NSW Crime Commission Proceedings
NSW Crime Commission Proceedings
In broad terms, the Confiscation of Proceeds of Crime Act 1989 empowers a court, upon the conviction of a defendant, to make orders for the confiscation of property derived from or used to commit a “serious offence”. It also includes interim mechanisms for the preservation of property to prevent it from being disposed of prior to the making of a confiscation order.
This includes property that was:
- used in or in connection with the commission of a serious offence. An example in relation to drug offences is a vehicle used to transport drugs to the point of sale
- substantially derived or realised, whether directly or indirectly, by any person:
- from property used in or in connection with the commission of a serious offence. This may include the monetary proceeds from the sale of an item such as a vehicle used in the commission of an offence, and extends to another item purchased with that money
- as a result of the commission of a serious offence. This may include property taken in the commission of an offence, the proceeds from the sale of such property, and other items purchased with the proceeds of sale
- substantially derived or realised, whether directly or indirectly, by any person for the depiction of a serious offence or the expression of the offender’s thoughts, opinions or emotions regarding the offence in any public promotion. Examples include paid interviews that the offender gives to a news media organisation, or royalties from the sale of a book by the offender about the offence.
As an overarching principle, the mere fact that the property in question is the location where the offence was committed will not ordinarily be sufficient to result in it being tainted property. There must be some activity connected with the crime that has involved the utilisation of the property with the aim of committing or furthering the commission of the crime.
Thus, where the property is more than just the place where the offence is committed but is also an operating tool in the commission of the offence it will likely be tainted property.
A freezing notice may be sought as an interim measure prior to the making of a confiscation order where a defendant either has been or is to be charged with a serious offence, or upon the defendant’s conviction. It has the effect of directing, that specified property must not be disposed of or dealt with pending determination of an application to the court for confirmation of the notice, and is to be held in the custody of a specified person such as the Commissioner of Police. Contravention of a freezing notice is an offence.
An application for a forfeiture order can be made when the defendant is convicted of a serious offence. The order has the effect that specified property is forfeited to and vests in the State (subject to any charge, encumbrance or registered interest to which the property was subject at the time). The State may take possession of the property if it has not already done so, and may dispose of or otherwise deal with it subject to certain limitations.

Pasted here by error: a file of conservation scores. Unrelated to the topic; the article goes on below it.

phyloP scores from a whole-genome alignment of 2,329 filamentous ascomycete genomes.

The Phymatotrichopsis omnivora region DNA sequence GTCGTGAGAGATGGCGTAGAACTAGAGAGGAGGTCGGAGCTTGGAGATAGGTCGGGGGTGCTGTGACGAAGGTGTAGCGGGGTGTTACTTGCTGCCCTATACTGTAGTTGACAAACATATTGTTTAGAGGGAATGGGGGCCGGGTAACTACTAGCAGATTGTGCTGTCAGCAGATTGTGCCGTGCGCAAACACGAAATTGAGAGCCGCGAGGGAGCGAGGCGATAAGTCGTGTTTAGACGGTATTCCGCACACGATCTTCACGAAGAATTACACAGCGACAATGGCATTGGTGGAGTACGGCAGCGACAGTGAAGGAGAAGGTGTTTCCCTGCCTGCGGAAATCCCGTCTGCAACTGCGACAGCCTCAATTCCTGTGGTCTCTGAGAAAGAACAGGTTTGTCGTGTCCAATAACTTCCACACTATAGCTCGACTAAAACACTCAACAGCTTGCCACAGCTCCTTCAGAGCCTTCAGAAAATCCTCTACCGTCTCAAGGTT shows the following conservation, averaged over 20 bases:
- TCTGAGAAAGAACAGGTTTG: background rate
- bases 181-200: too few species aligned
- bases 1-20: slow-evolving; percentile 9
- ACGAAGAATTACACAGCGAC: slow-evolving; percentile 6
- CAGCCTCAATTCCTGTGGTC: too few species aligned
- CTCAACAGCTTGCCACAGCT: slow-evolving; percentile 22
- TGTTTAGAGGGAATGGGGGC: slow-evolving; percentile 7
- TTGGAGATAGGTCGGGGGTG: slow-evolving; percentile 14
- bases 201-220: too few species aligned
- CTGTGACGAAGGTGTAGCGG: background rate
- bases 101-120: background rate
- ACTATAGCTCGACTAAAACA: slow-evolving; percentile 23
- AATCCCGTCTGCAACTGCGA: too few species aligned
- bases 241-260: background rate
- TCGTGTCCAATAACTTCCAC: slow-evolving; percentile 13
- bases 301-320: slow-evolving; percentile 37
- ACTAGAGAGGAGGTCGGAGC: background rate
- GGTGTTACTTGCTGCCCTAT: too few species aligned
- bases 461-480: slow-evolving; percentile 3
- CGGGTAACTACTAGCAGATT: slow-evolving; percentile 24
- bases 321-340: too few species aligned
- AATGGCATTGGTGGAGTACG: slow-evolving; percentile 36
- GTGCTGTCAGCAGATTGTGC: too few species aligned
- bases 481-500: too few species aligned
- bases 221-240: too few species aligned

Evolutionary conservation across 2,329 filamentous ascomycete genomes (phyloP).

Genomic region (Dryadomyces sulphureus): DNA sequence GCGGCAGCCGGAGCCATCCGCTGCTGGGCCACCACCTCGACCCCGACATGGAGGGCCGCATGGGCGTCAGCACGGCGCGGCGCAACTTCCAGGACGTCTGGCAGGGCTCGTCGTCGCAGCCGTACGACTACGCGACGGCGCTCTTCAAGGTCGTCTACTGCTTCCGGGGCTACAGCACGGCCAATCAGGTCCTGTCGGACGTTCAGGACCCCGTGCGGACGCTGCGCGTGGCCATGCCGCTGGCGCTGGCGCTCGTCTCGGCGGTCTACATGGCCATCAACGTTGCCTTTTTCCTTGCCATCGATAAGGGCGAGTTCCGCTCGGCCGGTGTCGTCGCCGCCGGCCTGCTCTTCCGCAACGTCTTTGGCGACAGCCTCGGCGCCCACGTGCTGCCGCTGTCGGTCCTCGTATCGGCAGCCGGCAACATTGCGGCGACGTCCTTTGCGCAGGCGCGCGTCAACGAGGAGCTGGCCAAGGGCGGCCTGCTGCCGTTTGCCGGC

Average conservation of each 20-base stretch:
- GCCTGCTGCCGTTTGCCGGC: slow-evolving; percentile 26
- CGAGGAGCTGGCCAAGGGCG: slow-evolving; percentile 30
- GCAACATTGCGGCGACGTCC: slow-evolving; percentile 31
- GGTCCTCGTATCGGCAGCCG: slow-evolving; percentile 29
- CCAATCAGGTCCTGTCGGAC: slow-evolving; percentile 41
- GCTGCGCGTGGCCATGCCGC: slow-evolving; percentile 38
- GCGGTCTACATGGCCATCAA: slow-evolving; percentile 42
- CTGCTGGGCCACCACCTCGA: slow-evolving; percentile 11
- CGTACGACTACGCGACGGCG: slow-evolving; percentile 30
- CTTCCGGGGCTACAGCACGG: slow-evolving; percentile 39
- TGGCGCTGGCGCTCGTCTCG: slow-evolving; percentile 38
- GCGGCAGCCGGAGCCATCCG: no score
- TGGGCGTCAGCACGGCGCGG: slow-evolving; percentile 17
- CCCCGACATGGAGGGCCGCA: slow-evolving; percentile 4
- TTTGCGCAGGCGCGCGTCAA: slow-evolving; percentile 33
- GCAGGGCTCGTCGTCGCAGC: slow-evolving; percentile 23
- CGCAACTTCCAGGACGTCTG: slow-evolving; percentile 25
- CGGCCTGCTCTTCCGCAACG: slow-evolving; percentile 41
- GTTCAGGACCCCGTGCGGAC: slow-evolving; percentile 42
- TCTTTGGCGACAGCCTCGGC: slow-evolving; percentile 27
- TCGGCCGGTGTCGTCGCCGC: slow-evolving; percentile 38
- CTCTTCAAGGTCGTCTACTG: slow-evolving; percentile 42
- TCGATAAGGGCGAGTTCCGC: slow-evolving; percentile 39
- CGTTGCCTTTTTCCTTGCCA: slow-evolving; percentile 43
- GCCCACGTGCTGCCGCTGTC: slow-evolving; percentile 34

Pecuniary penalty order
An application for a pecuniary penalty order can be made when the defendant is convicted of a serious offence other than a drug trafficking offence. Such an order requires the defendant to pay a pecuniary penalty to the State in the amount assessed by the court as being the value of the benefits derived by the person from the commission of the offence.
Drug proceeds order
An application for a drug proceeds order may be made when the defendant is convicted of a drug trafficking offence. The court is required to determine whether the defendant has derived a benefit in connection with drug trafficking, and if so assess the value of the benefit and order the defendant to pay the State a pecuniary penalty in that amount. Currently, the only offence within the definition of “drug trafficking offence” that may be prosecuted in the Local Court is possession of precursors for the manufacture or production of prohibited drugs.
Consideration of “hardship” in case law
It has been noted that:
- A purpose of the Act is to cause a measure of hardship in the deprivation of property; thus, consideration of hardship requires something more than “ordinary hardship in the operation of the Act”.
- Hardship should be assessed in proportion to the offence in question. Ultimately, regard should be had to whether a forfeiture order would be severely disproportionate to the circumstances of the offence and the nature and degree of offending. If there is some disproportion, this of itself is not necessarily a reason to refuse an order in view of the intended deterrent purpose of the legislation.
- There is an “infinite variety of circumstances” that may affect the exercise of the discretion whether or not to order forfeiture, but in broad terms relevant considerations may include:
- the circumstances of the offence
- the extent to which the property was connected with the commission of the offence
- the seriousness of the offending
- the value of the property in relation to the offence
- the likely consequences of an order on the defendant and others who may be affected by it
A rebuttable presumption that property is tainted applies in instances where there is evidence before the court that the property was in the possession of the person at or immediately after the commission of the offence. If no evidence to the contrary is given, the court must presume the property was used in, or in connection with, the commission of the offence. If evidence to the contrary is given, an order must not be made unless the court is satisfied, on the balance of probabilities, that the property was used in, or in connection with, the commission of the offence.